Speech to the Universities Canada Governing Council Chamber meeting:
An agile future through work-integrated learning
April 27, 2016
(Check against delivery)
Ladies and gentlemen, it is a great honour for me to speak to you for your Annual Meeting today.
A few weeks ago, I was addressing our shareholders in Montreal at RBC’s Annual Meeting.
And since then, as I have been preparing for my remarks today, it has really struck me how, in many ways, we share the same challenges.
I, like you all, run a respected institution, at the very heart of the community, with a loyal following and passionate and professional staff.
However, as a bank with a long history, many are beginning to question our position in tomorrow’s world.
I’m sure that all of you are facing similar questions.
So, I’d like to speak to you today, as one CEO to others. Speak to you as someone who is leading an organization through a disruptive and disrupting world, to you, leaders who are also wrestling with your own seismic changes.
I will comment on the great disruptions that both our sectors are in the midst of. And what we as leaders can do to ensure the outcome is not only positive for our own institutions, but most importantly, transformational for our communities and for Canadian society.
I also want to talk to you today about what we’re doing and what we’re seeing at RBC.
About how we’re trying to change the way that we work; how we are working with colleges and universities through accelerators, through experiential learning and through other connections; and what lessons we may be able to share with one another.
Our purpose as an organization is to help our clients thrive and our communities prosper.
But as the country’s biggest bank, if there is one simple thing that we believe in, it’s that education breeds innovation, which leads to growth for the benefit of all.
As a business, we also rely increasingly on the innovation coming out of campuses like this, and need both faculties and students to push us, and propel us, to new heights. It is critical to how we will realize value for our shareholders in the future.
But our world – like yours – is shifting.
With so much change, a lot of people – too many by any rational measure – are saying that universities, like banks, should be enjoying their victory lap. Our race is over, they say.
Just to pick one example: in recent editorials, The Economist has described how the “staid higher-education business” was ripe for disruption and that financial technology companies are nipping at the heels of so-called “flabby incumbents” in banking.
Exactly 10 years ago the same publication predicted the death of newspapers. Yet today, while papers in their printed form are beginning to fade from view, what newspapers do still matters hugely.
The same is true for banks and for universities.
I mentioned RBC’s purpose earlier. We have recently rearticulated that purpose and stand squarely behind it.
I don’t believe that the purpose of universities in and of itself is in danger of being disrupted. But how you deliver on that purpose – to students, to staff and to communities – that I would argue is going to change significantly.
Last year RBC hired more than 2,200 under 24 year olds to our work force. We provided more than 1,350 paid internship, co-op and summer experiences to students.
And we hired 750 students in coop and summer placements into our technology division, making us one of the biggest employers for university graduates in the new economy.
We experience the quality of this graduate workforce on a daily basis and benefit from it hugely.
But as an economic leader we see cause for concern.
While Canada has done a terrific job of enhancing college education, and that is important to a lot of sectors, from hospitality to resource extraction, in terms of university enrolment, the country has fallen from 5th to 17th in the world.
We can debate the amount of money that’s needed, and where that should come from, but I hope we can agree Canada has ceded its global leadership on some fronts, and that our universities sector – just like our business community – has to shoulder some responsibility.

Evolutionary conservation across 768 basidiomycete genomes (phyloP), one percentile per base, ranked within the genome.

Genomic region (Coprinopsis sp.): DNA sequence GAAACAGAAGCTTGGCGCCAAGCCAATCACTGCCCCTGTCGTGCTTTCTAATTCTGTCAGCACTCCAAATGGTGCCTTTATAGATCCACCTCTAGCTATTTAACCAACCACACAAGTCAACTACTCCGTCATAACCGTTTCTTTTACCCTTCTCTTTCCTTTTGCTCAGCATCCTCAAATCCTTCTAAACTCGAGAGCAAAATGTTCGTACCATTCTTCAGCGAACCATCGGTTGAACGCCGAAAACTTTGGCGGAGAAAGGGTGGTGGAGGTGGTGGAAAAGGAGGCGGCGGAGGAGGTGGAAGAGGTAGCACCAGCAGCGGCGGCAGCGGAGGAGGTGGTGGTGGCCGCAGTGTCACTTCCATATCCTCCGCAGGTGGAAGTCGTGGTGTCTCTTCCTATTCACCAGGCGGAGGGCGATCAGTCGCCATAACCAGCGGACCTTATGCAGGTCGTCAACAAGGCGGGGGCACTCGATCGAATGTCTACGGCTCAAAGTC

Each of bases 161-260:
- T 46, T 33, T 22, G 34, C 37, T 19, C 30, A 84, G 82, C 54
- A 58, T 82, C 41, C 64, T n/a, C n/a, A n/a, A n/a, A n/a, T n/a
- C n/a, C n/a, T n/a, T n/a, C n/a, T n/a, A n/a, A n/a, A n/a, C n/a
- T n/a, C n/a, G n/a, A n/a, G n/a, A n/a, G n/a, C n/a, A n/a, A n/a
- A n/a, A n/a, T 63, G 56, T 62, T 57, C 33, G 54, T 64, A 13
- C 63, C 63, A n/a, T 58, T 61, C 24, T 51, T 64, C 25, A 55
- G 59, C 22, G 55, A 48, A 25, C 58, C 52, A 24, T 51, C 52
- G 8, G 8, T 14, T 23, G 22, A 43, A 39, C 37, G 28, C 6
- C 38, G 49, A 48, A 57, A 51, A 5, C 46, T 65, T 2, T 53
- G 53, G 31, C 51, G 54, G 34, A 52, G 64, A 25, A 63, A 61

As an employer, corporate citizen, and research partner, we see the strengths as well as some of the limitations at play in our universities.
I had the honour to serve on the University of Waterloo board and saw the self-imposed limits on the university to grow as healthily as the communities it served.
Entrenched faculties, government restrictions, perhaps some overly demanding donors – whatever the causes, the result was a campus experience that was sometimes less dynamic than the world outside its gates.
We are at a transition point, economically, socially and technologically, and universities need to play a greater role in positioning Canada for the 21st century – and importantly, be accountable for it.
With an aging society and a slow growth economy, we are also just beginning to see what disruptive forces like artificial intelligence can do to sectors all around us.
The university as dispassionate observer to all of this is not what Canadians need or want. Students have more access to more information than ever, and are often leading the disruption. No student today is interested in learning the status quo.
We need to ask ourselves, are we truly teaching our students how best to tackle today’s – and tomorrow’s – challenges?
Well certainly, they have opportunities like no generation before.
Here at U of T, for example, the Creative Destruction Lab houses one of the world’s great centres for artificial intelligence learning. The medical science work all around us will help address the looming demographic crisis.
But it won’t do so on its own. It will need graduates from the public policy school, the economics school and the business school. Faculties need to work even closer together than ever to help prepare the next generation for large societal changes.
We believe in this kind of power on our campuses.
It’s why we have just put $3 million into OnRamp here at U of T. I’m personally tremendously excited by this partnership. It is not just an accelerator for start-ups across Ontario, but supports research in entrepreneurship too.
ONRamp is just one of the places where we are funding research across the country, with other examples including funding of cyber security at Université de Montréal and UNB, and social innovation at Calgary.
As we work with these faculties and as we hire from them we feel a great privilege to work with and help develop the minds of tomorrow.
The challenge is tomorrow keeps changing.
One of the ways that we are attempting to tackle this change at RBC is through agile working.